How was the Earth formed?

How was the Earth formed?
Earth view from Apollo 11. Credit: NASA

Just how did the Earth—our home and the place where life as we know it evolved—come to be created in the first place? In some fiery furnace atop a great mountain? On some divine forge with the hammer of the gods shaping it out of pure ether? How about from a great ocean known as Chaos, where something was created out of nothing and then filled with all living creatures?

If any of those accounts sound familiar, they are some of the ancient legends that have been handed down through the years that attempt to describe how our world came to be. And interestingly enough, some of these ancient creation stories contain an element of scientific fact to them.

When it comes to how the Earth was formed, forces that can only be described as fiery, chaotic, and indeed godlike, were involved. However, in the past few centuries, research and refinements made in what is today known as Earth Sciences have allowed scientists to assemble a more empirical and scientific understanding of how our world was formed.

Basically, scientists have ascertained that several billion years ago our Solar System was nothing but a cloud of cold dust particles swirling through empty space. This cloud of gas and dust was disturbed, perhaps by the explosion of a nearby star (a supernova), and the cloud of gas and dust started to collapse as gravity pulled everything together, forming a solar nebula—a huge spinning disk. As it spun, the disk separated into rings and the furious motion made the particles white-hot.

The center of the disk accreted to become the Sun, and the particles in the outer rings turned into large fiery balls of gas and molten-liquid that cooled and condensed to take on solid form. About 4.5 billion years ago, they began to turn into the planets that we know today as Earth, Mars, Venus, Mercury, and the outer planets.

The first era in which the Earth existed is what is known as the Hadean Eon. This name comes from the Greek word "Hades" (underworld), which refers to the condition of the planet at the time. This consisted of the Earth's surface being under a continuous bombardment by meteorites and intense volcanism, which is believed to have been severe due to the large heat flow and geothermal gradient dated to this era.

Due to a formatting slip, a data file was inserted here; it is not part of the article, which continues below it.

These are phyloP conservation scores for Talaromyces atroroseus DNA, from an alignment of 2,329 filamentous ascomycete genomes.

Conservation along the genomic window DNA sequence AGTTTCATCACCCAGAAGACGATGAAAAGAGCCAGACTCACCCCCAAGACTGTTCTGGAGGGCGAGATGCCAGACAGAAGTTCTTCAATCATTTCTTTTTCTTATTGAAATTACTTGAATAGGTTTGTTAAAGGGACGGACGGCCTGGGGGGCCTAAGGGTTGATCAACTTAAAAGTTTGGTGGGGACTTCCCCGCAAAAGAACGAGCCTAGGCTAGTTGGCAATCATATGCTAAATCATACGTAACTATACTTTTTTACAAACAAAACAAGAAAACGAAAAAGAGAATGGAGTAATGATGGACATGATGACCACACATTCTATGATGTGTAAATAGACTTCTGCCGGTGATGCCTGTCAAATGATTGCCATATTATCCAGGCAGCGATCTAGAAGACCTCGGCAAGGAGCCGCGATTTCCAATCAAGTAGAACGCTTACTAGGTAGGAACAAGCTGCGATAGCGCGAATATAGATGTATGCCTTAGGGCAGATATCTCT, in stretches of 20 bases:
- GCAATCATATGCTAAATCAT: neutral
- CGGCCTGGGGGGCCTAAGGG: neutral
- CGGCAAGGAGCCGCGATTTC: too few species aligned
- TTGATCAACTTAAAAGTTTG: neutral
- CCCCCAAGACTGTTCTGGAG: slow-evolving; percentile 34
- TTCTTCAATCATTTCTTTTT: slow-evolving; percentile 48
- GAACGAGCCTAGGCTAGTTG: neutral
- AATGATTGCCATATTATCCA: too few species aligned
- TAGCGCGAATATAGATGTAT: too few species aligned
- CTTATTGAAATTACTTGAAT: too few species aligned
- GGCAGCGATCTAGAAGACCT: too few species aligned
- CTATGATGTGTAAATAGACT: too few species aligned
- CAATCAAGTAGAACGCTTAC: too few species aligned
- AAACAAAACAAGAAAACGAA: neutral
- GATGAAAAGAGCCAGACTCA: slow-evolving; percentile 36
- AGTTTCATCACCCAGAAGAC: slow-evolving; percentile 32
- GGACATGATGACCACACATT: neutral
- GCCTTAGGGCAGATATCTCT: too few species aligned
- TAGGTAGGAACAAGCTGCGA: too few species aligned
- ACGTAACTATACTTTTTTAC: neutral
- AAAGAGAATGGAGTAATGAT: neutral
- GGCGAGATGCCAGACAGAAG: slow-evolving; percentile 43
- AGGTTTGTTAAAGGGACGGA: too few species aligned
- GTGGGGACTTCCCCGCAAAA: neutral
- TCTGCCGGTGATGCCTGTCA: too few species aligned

Outgassing and volcanic activity produced the primordial atmosphere, and evidence exists that liquid water existed at this time, despite the conditions on the surface. Condensing water vapor, augmented by ice delivered by comets, accumulated in the atmosphere and cooled the molten exterior of the planet to form a solid crust and produced the oceans.

It was also during this eon – roughly 4.48 billion years ago (or 70–110 million years after the start of the Solar System) – that the Earth's only satellite, the Moon, was formed. The most common theory, known as the "giant impact hypothesis" proposes that the Moon originated after a body the size of Mars (sometimes named Theia) struck the proto-Earth a glancing blow.

The collision was enough to vaporize some of the Earth's outer layers and melt both bodies, and a portion of the mantle material was ejected into orbit around the Earth. The ejecta in orbit around the Earth condensed, and under the influence of its own gravity, became a more spherical body: the Moon.

The Hadean Eon ended roughly 3.8 billion years ago with the onset of the Archean age. Much like the Hadean, this eon takes it name from a ancient Greek word, which in this case means "beginning" or "origin." This refers to the fact that it was during this period that the Earth had cooled significantly and life forms began to evolve.

Most today could not have survived in the Archean atmosphere, which lacked oxygen and an ozone layer. Nevertheless, it is widely understood that it was during this time that most primordial life began to take form, though some scientists argue that many lifeforms may have occurred even sooner during the late Hadean.

How was the Earth formed?
It is believed that 4.4 billion years ago, a celestial body (Theia) slammed into Earth and produced the Moon. Credit: NASA/JPL-Caltech